By Request: Kirk's woeful and unruly back-up strategy.

If you really love an image then make a really nice print and store it well.....

I once sat through a lecture by Vincent Laforet which included a half an hour sidebar on his back up strategy. At the time he was using an Apple iServe system which is basically a huge box filled with expensive and redundant hard drives. Everything he filmed or photographed would be backed up on three different RAID arrays and then spooled to Tandberg tape back-up systems. Two copies would be made of the tapes and stored in different locations. Laforet postulated that, at the time, he had several hundred terabytes of information stored and that his monthly cost for cooling the storage infrastructure (just cooling!!!) was about $800. He went further and told us that he would "migrate" the data to newer HDs on a fixed schedule. A "back of the envelope" calculation quickly told the audience that this methodology would require, in short order, a full time employee just to migrate and service the stored information. And can you imagine the number of man hours expended in cataloging each image and video sequence?  I squirmed in my seat. I'd seen the work and like every other artist I know the keepers probably amounted to 1% (generous) of the total stored. That's a lot of seconds to hang on to for posterity...

Of course, when I got back to my humble office in west Austin I felt like an inadequate IT provisioner. Until I remembered that I'm a freakin' artist and not a server maintenance worker....

All my storage philosophy derives from the formative years I spent (about 20) shooting film. Here's how we did back up in the film days:  Shoot film > edit film and throw away the rejects, in the garbage, gone. > Place film in archival sheets and label with description and job number. > After film was used by client and returned, place in filing cabinet by job number. > Try not to set fire to anything in the studio wherein flames might convey to said filing cabinets. > Always make a point to live far above the 100 year flood zone.  While the stakes and our egos were no where as big then as they seem to be now we did routinely make a few "dupes" (film duplicates) of our best work. Not necessarily the profitable work but the work we liked best. We'd use repro dupes if we were selling images as stock. Better to lose an expensive dupe than a irretrievable original. But I'm thinking that maybe we did 100 dupes a year. Max.

There was no separate, off site storage because the bulk of the material existed only as single original pieces of film.

Now we fast forward to now. Seems like everyone I know just puts their images on a hard disk and then makes a second copy on another hard disk and calls it a day. I can't imagine a scarier way to do the business. It's probably a prejudice from the days when our images existed in the physical realm but I need to have one component of my back up that I can hold in my hands.

So, here's how I do it:

I come back from a shoot and I open Lightroom. I set up the import menu to copy the files to an external hard drive. I click the little box to make a second back up to a second external hard drive. I name the folders on both hard drives the same. Before I hit "import" I go through the image thumbnails on the screen and edit out as many as I possibly can. The more images I dump upfront the fewer time and space resources I use up on the back end. I don't need to store everything I ever shot.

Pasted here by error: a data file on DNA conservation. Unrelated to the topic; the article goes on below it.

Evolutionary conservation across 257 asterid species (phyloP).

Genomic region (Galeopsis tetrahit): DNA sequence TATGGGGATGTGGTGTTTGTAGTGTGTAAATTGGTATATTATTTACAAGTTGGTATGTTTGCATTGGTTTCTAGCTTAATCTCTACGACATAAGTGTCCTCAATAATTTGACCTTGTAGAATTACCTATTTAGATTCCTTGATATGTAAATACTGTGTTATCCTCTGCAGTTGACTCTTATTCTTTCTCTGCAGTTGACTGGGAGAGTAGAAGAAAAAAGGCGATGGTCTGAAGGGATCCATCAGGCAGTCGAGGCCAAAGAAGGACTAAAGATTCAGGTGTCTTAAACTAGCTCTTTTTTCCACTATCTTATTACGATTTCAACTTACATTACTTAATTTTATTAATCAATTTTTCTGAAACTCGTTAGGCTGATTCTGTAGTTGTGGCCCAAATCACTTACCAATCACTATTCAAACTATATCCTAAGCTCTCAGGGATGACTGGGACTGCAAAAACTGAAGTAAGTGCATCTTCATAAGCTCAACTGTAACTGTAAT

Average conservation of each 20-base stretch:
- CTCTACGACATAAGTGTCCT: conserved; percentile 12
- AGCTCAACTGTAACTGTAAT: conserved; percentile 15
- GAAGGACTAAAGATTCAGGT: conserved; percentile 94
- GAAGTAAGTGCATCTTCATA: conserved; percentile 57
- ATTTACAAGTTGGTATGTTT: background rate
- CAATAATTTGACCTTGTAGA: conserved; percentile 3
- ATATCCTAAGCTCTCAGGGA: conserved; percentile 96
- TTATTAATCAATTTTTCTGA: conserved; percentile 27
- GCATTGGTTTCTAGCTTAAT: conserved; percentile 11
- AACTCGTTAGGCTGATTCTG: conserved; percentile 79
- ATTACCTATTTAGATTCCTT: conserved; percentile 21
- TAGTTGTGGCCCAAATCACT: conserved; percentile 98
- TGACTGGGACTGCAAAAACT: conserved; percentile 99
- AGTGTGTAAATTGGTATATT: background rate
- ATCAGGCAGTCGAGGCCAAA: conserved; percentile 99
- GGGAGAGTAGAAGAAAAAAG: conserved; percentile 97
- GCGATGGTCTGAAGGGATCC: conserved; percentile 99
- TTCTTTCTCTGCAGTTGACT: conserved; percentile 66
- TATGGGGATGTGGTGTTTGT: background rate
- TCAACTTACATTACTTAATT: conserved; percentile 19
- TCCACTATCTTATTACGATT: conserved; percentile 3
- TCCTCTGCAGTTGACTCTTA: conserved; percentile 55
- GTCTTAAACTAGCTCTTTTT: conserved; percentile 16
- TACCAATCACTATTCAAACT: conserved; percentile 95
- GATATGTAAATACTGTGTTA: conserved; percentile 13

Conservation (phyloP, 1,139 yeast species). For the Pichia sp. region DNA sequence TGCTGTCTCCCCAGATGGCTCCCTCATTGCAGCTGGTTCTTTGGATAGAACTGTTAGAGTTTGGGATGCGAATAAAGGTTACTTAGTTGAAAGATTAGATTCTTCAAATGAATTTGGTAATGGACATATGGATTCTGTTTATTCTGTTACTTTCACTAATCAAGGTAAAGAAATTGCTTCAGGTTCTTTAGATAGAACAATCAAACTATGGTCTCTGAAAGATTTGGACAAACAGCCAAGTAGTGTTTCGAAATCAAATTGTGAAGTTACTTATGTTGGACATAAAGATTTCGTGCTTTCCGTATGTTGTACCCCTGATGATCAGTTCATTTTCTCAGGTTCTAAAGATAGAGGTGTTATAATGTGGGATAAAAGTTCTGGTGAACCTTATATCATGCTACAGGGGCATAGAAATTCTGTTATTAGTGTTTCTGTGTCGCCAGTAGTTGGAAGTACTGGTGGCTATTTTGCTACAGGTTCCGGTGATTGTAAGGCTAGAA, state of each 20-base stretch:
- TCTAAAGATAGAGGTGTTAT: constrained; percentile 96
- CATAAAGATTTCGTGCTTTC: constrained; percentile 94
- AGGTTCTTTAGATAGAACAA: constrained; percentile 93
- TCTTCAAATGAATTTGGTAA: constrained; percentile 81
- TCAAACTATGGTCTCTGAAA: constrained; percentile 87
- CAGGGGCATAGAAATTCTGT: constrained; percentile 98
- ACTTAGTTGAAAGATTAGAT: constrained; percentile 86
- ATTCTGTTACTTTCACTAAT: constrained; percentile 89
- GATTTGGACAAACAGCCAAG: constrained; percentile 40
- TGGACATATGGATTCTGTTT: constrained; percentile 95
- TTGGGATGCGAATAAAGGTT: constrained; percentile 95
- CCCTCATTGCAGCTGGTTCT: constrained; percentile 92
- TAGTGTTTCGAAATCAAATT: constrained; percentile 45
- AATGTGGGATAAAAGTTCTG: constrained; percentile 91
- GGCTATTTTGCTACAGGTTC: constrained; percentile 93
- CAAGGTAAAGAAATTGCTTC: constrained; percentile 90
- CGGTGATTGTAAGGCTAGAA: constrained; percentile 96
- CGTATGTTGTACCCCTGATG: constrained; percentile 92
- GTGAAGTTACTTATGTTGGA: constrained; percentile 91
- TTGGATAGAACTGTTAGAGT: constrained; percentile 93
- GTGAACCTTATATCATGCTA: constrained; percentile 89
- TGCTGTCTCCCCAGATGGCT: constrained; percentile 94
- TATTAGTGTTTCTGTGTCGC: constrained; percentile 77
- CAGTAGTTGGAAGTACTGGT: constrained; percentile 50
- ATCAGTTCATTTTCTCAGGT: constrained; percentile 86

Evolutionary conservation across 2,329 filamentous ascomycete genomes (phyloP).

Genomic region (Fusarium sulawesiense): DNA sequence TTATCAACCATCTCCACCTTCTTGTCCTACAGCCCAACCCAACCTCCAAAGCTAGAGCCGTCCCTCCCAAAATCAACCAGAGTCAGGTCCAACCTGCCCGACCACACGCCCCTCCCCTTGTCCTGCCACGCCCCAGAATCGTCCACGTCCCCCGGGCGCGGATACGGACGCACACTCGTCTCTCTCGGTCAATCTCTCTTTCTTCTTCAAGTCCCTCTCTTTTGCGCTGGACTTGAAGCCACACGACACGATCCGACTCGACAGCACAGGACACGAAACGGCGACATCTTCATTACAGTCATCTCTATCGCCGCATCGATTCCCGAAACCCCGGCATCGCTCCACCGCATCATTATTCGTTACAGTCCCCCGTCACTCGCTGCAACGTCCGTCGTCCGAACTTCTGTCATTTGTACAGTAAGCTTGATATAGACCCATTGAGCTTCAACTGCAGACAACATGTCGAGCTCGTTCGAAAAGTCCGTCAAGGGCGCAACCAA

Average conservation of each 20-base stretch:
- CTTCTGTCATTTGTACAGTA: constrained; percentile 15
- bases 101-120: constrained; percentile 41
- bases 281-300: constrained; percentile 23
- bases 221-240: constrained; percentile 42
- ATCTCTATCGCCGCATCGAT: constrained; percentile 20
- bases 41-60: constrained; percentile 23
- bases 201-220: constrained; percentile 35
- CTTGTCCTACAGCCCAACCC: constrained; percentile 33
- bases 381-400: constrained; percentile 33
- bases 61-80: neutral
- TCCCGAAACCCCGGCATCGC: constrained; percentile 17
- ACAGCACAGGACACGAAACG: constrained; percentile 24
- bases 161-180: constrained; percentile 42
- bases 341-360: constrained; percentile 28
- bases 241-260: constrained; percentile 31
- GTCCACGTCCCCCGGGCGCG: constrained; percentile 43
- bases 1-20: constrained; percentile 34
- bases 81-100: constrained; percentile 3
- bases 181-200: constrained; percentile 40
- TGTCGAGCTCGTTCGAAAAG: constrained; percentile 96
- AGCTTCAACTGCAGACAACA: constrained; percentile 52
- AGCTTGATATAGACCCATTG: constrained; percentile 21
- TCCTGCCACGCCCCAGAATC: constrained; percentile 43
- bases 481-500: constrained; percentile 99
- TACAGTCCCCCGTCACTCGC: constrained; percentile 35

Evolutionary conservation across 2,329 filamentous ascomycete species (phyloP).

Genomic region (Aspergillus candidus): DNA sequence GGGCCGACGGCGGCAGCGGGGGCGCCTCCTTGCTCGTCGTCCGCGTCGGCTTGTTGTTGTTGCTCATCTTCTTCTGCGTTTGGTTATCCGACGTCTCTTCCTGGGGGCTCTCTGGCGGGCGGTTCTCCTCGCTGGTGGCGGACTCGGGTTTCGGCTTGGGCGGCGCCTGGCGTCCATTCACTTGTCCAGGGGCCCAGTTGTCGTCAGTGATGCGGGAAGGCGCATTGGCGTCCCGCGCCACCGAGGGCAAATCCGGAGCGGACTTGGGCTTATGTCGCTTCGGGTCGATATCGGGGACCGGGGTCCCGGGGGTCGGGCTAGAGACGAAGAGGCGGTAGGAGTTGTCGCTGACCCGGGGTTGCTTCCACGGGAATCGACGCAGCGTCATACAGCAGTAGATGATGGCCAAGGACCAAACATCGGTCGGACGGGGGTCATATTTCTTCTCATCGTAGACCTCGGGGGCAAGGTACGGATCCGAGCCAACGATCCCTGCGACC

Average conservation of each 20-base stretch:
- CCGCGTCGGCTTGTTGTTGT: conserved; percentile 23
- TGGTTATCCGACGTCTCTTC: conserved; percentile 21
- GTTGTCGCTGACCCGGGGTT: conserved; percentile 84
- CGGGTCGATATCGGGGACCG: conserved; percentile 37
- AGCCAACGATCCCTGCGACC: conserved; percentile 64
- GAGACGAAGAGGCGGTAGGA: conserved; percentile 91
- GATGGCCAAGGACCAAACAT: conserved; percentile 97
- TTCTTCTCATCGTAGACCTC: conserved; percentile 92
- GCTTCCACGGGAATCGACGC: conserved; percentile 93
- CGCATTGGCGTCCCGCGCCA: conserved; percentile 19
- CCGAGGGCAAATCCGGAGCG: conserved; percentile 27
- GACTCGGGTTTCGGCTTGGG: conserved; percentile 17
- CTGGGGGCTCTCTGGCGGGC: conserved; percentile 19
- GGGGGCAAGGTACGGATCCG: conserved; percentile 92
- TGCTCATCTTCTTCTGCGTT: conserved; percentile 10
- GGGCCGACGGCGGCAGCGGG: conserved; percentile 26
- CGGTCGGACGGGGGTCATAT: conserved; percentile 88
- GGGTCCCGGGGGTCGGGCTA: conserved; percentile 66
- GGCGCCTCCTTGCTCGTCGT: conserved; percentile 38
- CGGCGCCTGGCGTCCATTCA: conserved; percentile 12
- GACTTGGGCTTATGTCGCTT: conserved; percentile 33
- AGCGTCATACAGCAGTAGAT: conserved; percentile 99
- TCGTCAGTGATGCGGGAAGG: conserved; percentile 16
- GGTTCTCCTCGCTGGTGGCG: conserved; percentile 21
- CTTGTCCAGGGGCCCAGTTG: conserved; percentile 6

Before I hit "import" I make sure I fill out the metadata fields so I can automate most of the organization of the images, after the fact.

I hit "import" and my computing machine sucks the raw images from my memory cards into these waiting folders. When the process is complete I take the memory cards (all SDs, in my case) and put them into a job envelope. The un-erased cards become my third back up, temporarily. If lightning strikes the studio and demolishes the hard drives through some electronic voodoo I'll still have the original files on the cards to reconstruct from.

I buy my external hard drives in pairs. Currently, on the glass topped desk there are two Western Digital 3 Terabyte drives plus a 2 terabyte Time Machine drive that backs up system software and applications.

Next step: I edit in Lightroom. Eventually I'll output the finals from Lightroom into a folder of images that goes to the client. The images are profiled for specific uses, as requested by my clients. Sometimes I am the client.

When I've done everything I'm going to do for a job I take the original edited raws and all new Jpeg or Tiff variations and put them into one folder with the job name. I might even include a "read me" file if the job is complex and multi-faceted. Then I burn two sets of DVD's of all those files. On a large job the folder often exceeds the 4.4 gigabyte limit of the DVD's so I use an app called "Folder Splitter" to bust the big folder into manageable, smaller (4.4gig) folders. A big job, like the recent Dell World 2012 job, might have four or five folders. Doesn't matter, we burn them till we've got them. Two copies of every folder. If the job has a reasonable expectation of a long life or the images are my own art for my own pleasure, or family memories, one copy gets burned onto a Verbatim Gold DVD with a (advertising) promise of a 100 year life.

I've been using DVDs for seven years now and have not had a single failure. Surely, I have just jinxed myself...

We make very clear, in our conversations, contracts and delivery paperwork, to clients that we are not responsible for storage of the images beyond three years. If images are mission critical to them we advise that they make back up copies to store in their servers. Just like printers we are not selling them plates and print blankets for eternity we are selling one time use as specified by contract. Once images are delivered and applied the contract has been fulfilled. While we make every attempt to keep archives of everyone's files for up to seven years we are not in the "storage" business. And we don't want to be in the storage business.

From time to time we go through the filing cabinets and throw stuff out. The economic landscape seems especially volatile right now. Does it really make sense to hang on to those headshots we did for Dr. Koop.com? Or any one of a couple dozen tech start ups that are long gone? I don't think so.  I just dumped about six linear inches of DVDs that were headshots of executives from around 2002-2004. Those are images that were never going to be ordered again.